Fighting AIDS in Asia

In China, the release of a jailed activist holds promise

October 13, 2002|By Steve Friess

THEY SNATCHED him off the sidewalk one dark, hot Beijing night and tossed him in jail. They held him without contact with his loved ones for four weeks, forcing his family and friends to piece together his fate from rumors, inferences and the comments of unidentified sources to the Western media. He received no formal charges, no consultation with a lawyer, no idea of what could happen next.

And yet, what happened next to Dr. Wan Yanhai turned a nightmare into arguably the best thing ever to happen to the HIV/AIDS movement in China.

He was released. And quickly. For China, anyway.

Conventional wisdom had it that the Chinese AIDS activist, apprehended in August and later charged with disseminating state secrets, wouldn't be freed until at least late October, when Chinese President Jiang Zemin was scheduled to visit President Bush in Crawford, Texas. That's the typical drill with the Chinese, to release a wave of political prisoners on "humanitarian parole" around the time of high-level meetings.

Yet by giving Mr. Wan his humanitarian parole on Sept. 20, a date associated with no significant international diplomatic events, the Chinese did something dramatic and remarkably promising: They announced in their special way that advocating and working on the AIDS issue in the People's Republic is not a sin on par with activism related to Taiwan, Tibet or the Falun Gong.

That's a huge distinction, and one that was not at all clear before Mr. Wan's release. In fact, the reason Mr. Wan's arrest was so startling to the international AIDS community was that it seemed to portend a crackdown on information on the spread of HIV in China at a pivotal moment when the nation must choose between confronting its health catastrophe or exacerbating it.

The world's most populous nation only admitted last year that it even has an HIV problem, but government estimates of the problem remain laughably low even as the United Nations predicts 10 million infections by 2010.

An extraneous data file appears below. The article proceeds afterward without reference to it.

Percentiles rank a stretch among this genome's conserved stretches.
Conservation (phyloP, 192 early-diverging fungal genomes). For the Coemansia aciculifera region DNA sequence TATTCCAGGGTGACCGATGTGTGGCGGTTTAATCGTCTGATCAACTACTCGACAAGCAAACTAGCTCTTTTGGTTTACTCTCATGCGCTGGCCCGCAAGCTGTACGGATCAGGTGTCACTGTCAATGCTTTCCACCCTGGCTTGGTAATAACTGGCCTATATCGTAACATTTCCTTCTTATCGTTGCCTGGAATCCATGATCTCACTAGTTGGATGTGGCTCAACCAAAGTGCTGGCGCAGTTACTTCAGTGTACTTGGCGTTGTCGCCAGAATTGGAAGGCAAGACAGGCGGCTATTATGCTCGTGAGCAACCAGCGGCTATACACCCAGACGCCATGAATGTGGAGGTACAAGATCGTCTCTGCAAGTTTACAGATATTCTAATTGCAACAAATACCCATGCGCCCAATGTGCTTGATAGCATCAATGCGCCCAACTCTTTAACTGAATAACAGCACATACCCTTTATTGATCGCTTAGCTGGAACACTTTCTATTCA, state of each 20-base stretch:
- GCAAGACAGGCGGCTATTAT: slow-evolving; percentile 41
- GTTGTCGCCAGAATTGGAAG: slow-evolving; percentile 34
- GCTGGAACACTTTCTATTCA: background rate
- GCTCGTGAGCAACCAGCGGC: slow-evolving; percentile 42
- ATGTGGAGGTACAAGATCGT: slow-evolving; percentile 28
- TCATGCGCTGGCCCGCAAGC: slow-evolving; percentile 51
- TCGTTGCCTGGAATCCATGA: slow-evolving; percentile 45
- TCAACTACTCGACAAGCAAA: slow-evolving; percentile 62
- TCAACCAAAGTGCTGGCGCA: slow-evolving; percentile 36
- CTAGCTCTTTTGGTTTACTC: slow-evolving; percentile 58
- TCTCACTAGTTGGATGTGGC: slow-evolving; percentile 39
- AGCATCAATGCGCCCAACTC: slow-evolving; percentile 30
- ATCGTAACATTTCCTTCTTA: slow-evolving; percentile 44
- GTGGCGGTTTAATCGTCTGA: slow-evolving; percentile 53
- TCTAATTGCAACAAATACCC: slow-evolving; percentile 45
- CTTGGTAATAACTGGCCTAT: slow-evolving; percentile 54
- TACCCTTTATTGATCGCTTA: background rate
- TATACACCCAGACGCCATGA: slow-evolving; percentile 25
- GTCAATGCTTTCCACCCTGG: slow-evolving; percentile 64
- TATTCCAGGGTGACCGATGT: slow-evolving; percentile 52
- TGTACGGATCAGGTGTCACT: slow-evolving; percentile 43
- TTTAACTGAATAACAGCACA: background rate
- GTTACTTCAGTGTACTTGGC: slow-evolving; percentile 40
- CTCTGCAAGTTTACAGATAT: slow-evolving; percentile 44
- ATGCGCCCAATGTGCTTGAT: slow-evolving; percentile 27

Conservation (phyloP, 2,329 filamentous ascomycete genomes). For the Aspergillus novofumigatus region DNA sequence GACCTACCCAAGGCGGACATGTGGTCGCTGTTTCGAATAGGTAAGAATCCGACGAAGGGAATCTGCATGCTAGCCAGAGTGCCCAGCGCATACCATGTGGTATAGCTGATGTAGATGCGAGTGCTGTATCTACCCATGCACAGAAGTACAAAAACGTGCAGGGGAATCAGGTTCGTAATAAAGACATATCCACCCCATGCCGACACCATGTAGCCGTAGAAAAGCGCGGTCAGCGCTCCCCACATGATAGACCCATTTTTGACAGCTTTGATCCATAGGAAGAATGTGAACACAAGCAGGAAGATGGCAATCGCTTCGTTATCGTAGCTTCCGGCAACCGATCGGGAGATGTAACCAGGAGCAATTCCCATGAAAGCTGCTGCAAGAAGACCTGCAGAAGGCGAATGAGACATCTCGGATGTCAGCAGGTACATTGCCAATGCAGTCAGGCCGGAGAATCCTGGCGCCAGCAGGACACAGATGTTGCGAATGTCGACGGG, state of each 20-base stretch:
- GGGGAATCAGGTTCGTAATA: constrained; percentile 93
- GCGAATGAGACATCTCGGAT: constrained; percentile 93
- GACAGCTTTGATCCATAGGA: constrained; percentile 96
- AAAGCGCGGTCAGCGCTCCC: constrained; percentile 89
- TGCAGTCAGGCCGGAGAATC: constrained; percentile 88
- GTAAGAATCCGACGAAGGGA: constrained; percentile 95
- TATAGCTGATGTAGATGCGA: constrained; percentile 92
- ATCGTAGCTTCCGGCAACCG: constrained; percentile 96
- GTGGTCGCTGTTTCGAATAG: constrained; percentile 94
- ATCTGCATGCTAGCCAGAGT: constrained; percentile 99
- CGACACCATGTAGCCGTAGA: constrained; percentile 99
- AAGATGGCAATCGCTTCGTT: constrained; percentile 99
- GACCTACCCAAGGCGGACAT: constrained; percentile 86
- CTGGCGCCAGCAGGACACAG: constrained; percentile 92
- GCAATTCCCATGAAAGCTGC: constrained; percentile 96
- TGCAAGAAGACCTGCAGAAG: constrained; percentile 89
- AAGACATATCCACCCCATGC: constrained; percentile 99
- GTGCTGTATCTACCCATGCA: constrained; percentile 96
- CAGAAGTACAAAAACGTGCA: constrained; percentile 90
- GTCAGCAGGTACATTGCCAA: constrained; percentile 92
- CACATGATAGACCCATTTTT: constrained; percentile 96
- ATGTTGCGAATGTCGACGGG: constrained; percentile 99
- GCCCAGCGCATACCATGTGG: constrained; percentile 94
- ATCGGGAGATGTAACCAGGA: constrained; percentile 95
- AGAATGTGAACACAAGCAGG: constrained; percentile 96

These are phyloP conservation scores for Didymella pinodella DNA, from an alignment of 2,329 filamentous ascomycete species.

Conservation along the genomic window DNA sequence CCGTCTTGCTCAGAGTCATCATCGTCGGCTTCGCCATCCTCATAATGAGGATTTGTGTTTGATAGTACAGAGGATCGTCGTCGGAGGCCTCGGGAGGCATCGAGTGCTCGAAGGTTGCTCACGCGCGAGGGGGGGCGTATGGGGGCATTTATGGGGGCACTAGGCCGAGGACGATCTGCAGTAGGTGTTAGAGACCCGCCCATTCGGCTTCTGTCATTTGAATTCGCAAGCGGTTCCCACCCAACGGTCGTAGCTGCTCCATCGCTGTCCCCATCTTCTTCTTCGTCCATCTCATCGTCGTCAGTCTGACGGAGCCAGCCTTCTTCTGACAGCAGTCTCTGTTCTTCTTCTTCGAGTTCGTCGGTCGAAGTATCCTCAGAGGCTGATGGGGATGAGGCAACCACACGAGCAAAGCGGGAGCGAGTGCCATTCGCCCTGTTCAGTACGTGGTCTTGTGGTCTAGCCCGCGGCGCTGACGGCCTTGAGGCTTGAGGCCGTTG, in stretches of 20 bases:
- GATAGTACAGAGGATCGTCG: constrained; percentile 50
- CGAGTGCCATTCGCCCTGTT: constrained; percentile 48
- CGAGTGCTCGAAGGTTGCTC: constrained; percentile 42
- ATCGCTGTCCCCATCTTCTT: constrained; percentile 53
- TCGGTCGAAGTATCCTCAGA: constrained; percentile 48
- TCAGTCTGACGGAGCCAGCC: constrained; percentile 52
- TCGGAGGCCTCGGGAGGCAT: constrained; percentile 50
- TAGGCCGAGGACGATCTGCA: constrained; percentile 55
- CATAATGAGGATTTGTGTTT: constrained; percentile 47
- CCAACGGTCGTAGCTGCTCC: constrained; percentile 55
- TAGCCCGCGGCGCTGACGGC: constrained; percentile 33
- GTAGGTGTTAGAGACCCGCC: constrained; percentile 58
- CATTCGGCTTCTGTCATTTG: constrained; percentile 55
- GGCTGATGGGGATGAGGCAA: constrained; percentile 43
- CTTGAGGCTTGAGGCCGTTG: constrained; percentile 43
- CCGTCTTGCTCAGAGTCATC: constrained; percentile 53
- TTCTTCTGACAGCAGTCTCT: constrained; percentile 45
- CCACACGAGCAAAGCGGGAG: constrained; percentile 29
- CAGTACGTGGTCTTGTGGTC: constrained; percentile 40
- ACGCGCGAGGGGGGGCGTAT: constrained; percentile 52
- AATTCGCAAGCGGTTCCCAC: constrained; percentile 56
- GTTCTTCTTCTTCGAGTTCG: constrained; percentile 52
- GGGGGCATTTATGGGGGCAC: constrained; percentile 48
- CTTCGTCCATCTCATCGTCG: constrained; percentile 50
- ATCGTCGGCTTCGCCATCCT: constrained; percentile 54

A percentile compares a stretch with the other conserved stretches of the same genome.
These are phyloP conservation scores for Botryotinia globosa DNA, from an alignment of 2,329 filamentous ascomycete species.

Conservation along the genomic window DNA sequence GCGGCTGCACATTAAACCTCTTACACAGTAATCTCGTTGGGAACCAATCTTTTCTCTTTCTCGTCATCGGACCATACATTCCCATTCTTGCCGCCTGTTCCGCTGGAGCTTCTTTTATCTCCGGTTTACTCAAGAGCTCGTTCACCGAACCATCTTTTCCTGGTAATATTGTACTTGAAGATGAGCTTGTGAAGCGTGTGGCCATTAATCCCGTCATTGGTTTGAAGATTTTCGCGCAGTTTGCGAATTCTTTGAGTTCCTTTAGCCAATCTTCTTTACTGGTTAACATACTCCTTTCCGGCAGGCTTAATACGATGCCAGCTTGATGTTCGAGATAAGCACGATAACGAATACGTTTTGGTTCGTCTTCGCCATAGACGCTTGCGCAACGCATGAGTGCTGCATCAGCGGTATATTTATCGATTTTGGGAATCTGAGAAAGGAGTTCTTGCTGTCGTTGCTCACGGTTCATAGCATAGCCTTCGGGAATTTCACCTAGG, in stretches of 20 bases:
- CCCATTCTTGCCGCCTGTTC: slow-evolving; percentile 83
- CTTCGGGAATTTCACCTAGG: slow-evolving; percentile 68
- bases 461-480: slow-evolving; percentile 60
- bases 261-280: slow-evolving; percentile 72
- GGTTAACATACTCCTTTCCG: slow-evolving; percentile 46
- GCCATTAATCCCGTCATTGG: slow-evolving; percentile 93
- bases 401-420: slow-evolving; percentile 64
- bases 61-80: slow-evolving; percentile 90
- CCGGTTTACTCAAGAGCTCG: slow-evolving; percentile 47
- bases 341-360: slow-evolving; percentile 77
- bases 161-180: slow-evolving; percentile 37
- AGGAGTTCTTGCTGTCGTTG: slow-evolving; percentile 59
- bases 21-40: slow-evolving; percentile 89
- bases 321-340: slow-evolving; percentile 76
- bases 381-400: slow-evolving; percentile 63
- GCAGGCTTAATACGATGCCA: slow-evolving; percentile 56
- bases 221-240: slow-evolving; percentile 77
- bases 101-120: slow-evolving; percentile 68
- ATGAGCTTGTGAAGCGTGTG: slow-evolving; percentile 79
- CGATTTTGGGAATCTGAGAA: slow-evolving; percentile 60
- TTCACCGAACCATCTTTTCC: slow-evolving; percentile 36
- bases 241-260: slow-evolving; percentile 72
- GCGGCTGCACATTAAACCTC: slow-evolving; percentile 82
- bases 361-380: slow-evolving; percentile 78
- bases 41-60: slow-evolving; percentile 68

Indeed, China has long treated AIDS as a public relations problem, not a public health fiasco, and went to great lengths to keep it from the Western media.

A year ago, as a reporter in China, I had to slip into a remote village in a central province under cover of night to avoid being noticed by guards whose job was to keep out journalists. In order to interview an AIDS-stricken woman who contracted HIV while selling her blood in a major scam, I had to sleep until my pre-dawn departure on her floor surrounded by plastic buckets filled with her waste. (She was too frail to make it to the nearest toilet down the road.)

These conditions embarrassed the Chinese officials enough to dispatch guards, but did not alarm them enough to dispatch doctors. Thus, throwing Mr. Wan in the dungeon last summer appeared disturbingly consistent and seemed to open a new, more severe era. Some in the government were sick of Mr. Wan's antics and hoped to show that agitating on AIDS issues in China was officially dangerous.

But then the international AIDS community went berserk, something the Chinese could not have anticipated. The usual legions from Amnesty International, Human Rights Watch and Human Rights in China were joined by angry rebukes from quarters as varied as the United Nations and ACT-UP.

Arresting Mr. Wan, ostensibly for releasing a classified government document that contained information everybody already knew, was about to jeopardize China's applications for millions of dollars in international aid to cope with its pandemic.

So the Chinese let him go after forcing Mr. Wan to admit he had misbehaved. But he wasn't forced to take down his Web site or disband his organization even though the government banned it this summer.

It's always difficult to decipher the cryptic acts of the Chinese government, but this episode can only be seen as a very bad sign that turned into a very good one. The West won't jeopardize its huge investments in China by punishing China for human rights violations against the Falun Gong or pro-Tibet forces, but China just proved itself vulnerable to a backlash from the world AIDS community that could cost it millions in aid.

And while Mr. Wan's involuntary visit with the state security apparatus couldn't have been much fun, those four weeks accomplished as much to raise awareness of the Chinese AIDS problem as everything Mr. Wan did for the prior eight years. China inadvertently gave him global stardom, and it will be fascinating to see what he does with it.

Steve Friess is a free-lance reporter who was based in Beijing in 2001 and now lives in Las Vegas.

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